38 Mrs Pepperpot, Alf Proyson (Never heard of this book, but I do love pepperpot soup. There's no better soup for a morning after overindulging in ales and lagers the night before.)

39 We're Going on a Bear Hunt, Michael Rosen 4 (I'm not sure if the one we own is this same version, but it was one of The Daughter's favorite books when she was 2 or 3. I hated reading it, except for the very end, when I could really ham up the bear's pursuit of the family right to their own door.)

40 The Gruffalo's Child, Julia Donaldson
41 Room on a Broom, Julia Donaldson
42 The Worst Witch, Jill Murphy
43 Miffy, Dick Bruna
44 The Little Prince, Antoine De Saint-Exupery (Maybe I should read it again. I recall reading it and not seeing what all the fuss was about.)

45 Flat Stanley, Jeff Brown
46 The Snail and the Whale, Julia Donaldson
47 Ten Little Ladybirds, Melanie Gerth
48 Six Dinners Sid, Inga Moore
49 The St. Clares Series, Enid Blyton
50 Captain Underpants, Dav Pilke

OK, so I haven't read too many of those, and there are more than a few that I haven't even heard of. I suspect this is because the list was made by a bunch of Brits, and we all know that those Brits don't know anything from literature; seriously, that country's been resting on its literary laurels ever since Shakespeare died. What a good thing we Americans saved the English language from them! USA! USA! USA!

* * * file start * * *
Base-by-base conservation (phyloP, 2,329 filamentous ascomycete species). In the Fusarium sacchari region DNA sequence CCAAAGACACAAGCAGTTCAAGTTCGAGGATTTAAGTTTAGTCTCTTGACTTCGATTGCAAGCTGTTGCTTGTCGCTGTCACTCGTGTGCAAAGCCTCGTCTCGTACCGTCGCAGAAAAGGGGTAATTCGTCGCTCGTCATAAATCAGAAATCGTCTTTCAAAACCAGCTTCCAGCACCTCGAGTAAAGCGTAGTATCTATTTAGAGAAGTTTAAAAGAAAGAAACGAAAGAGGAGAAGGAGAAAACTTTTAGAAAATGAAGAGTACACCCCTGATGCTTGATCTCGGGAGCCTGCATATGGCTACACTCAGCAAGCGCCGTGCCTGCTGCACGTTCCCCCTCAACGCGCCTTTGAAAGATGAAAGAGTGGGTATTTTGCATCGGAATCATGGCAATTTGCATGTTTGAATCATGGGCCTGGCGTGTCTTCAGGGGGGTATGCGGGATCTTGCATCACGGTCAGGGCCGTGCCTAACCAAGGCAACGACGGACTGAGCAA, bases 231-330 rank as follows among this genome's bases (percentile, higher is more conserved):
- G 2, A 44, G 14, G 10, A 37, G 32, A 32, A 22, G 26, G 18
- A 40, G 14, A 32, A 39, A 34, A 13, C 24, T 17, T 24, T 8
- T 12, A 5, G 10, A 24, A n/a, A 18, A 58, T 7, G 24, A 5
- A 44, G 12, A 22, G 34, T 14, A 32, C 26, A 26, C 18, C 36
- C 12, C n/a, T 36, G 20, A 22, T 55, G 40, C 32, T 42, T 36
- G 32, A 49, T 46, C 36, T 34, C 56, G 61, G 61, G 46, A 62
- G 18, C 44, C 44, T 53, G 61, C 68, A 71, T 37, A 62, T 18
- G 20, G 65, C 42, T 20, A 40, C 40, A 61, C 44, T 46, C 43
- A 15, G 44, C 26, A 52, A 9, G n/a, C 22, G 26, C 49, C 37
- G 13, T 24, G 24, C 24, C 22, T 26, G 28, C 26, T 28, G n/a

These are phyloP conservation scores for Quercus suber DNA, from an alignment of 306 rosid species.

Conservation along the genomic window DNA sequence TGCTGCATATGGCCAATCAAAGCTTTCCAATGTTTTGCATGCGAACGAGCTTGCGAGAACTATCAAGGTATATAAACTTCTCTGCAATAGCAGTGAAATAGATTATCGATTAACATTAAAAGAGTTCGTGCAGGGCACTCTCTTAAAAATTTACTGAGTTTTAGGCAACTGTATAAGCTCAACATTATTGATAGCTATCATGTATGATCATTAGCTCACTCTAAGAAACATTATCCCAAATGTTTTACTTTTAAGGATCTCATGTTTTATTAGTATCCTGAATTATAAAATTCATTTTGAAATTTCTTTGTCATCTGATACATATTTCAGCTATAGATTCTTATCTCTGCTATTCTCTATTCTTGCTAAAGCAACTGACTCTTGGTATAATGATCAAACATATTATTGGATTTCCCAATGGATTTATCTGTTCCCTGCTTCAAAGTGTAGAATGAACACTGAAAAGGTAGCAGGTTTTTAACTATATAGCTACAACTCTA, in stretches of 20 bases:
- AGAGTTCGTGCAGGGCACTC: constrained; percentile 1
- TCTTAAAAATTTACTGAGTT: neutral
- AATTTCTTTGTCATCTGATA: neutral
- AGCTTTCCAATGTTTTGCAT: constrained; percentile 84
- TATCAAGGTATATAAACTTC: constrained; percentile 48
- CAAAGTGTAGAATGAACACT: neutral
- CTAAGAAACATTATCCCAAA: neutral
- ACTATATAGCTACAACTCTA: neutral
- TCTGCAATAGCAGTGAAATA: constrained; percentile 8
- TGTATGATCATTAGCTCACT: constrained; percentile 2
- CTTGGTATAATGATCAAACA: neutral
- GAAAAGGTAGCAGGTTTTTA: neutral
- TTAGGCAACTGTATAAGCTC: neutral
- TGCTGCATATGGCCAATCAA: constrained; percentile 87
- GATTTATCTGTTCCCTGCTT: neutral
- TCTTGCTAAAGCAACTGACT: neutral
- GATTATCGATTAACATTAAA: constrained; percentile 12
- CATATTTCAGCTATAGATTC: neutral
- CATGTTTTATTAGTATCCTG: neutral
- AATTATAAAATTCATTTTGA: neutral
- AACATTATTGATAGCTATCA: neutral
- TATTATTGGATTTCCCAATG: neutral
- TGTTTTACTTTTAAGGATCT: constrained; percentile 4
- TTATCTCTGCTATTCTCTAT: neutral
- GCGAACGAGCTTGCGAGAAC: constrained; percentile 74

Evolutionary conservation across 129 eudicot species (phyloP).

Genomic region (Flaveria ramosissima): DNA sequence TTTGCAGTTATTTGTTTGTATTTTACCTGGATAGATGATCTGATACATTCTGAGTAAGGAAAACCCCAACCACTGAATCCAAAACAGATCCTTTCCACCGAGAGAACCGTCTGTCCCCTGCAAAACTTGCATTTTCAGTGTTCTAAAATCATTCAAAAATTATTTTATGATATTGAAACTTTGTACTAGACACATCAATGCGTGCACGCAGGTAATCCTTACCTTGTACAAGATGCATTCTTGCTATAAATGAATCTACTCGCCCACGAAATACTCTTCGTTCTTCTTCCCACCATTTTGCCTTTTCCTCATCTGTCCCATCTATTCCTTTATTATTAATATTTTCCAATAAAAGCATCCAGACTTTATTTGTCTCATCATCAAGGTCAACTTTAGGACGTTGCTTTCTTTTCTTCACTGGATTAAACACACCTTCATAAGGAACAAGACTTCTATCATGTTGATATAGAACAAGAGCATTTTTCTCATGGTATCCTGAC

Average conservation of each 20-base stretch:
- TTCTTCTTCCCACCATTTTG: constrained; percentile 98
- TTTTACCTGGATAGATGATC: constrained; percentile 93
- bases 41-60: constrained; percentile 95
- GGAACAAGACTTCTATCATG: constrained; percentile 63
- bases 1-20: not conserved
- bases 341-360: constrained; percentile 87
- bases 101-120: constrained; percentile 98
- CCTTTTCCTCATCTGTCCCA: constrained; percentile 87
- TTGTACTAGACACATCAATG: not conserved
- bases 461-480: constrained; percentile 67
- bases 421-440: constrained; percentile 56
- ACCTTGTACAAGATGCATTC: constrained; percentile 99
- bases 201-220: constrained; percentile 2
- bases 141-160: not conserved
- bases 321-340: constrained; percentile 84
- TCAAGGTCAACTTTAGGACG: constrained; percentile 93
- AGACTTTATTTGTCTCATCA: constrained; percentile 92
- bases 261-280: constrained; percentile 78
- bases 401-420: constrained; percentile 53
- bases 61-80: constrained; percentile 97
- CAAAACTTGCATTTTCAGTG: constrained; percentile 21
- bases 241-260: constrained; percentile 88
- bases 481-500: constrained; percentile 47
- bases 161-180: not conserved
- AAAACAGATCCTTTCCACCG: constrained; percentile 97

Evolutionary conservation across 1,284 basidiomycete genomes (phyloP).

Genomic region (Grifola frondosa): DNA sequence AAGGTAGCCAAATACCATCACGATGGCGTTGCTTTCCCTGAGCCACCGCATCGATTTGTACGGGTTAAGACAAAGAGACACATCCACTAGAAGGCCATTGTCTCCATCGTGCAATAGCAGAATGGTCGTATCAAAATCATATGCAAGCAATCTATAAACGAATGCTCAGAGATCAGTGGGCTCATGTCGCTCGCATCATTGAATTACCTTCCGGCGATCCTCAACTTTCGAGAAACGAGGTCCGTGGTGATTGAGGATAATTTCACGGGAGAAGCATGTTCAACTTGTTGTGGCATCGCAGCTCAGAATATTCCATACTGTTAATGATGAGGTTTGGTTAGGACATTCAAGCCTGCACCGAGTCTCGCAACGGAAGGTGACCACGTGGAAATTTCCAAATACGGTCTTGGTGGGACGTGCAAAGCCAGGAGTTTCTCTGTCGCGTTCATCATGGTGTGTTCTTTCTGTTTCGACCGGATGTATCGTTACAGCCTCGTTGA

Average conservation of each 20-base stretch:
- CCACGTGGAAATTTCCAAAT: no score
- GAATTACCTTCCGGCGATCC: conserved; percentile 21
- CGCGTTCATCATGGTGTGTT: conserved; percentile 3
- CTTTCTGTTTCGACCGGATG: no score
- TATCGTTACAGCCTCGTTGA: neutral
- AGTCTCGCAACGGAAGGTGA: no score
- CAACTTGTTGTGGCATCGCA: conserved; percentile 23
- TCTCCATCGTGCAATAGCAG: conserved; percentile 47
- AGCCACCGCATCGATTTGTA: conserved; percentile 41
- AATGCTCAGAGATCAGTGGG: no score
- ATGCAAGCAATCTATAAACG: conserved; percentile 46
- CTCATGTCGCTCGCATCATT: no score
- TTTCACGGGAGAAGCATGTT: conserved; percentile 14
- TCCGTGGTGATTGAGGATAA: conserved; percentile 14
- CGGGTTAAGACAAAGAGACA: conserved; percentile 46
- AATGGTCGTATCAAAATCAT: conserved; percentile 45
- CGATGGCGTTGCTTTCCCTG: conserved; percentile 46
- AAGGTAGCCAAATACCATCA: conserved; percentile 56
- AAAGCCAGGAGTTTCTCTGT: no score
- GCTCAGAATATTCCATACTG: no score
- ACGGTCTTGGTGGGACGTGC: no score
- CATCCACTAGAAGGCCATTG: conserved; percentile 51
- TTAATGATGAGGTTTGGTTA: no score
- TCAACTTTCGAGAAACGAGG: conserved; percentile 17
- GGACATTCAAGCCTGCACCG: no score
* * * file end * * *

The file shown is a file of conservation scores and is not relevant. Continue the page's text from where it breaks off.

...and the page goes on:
Oh all right, scratch that last paragraph. I was only kidding. But there are a lot of treasured reads from my own childhood that aren't here at all. Nothing by Lloyd Alexander, for instance, appears on this list, and I would put The Prydain Chronicles right beside The Chronicles of Narnia for classic kidlit fantasy. Also, they're hard to find these days (I'm not sure if they're even in print), and they can be terribly un-PC, but John Fitzgerald's Great Brain books are as entertaining a series as you'll ever find; Tom Dennis Fitzgerald is one of the most memorable characters I can remember from any book I've ever read. (And you'd think these books would be popular with the Dangerous Book for Boys crowd.)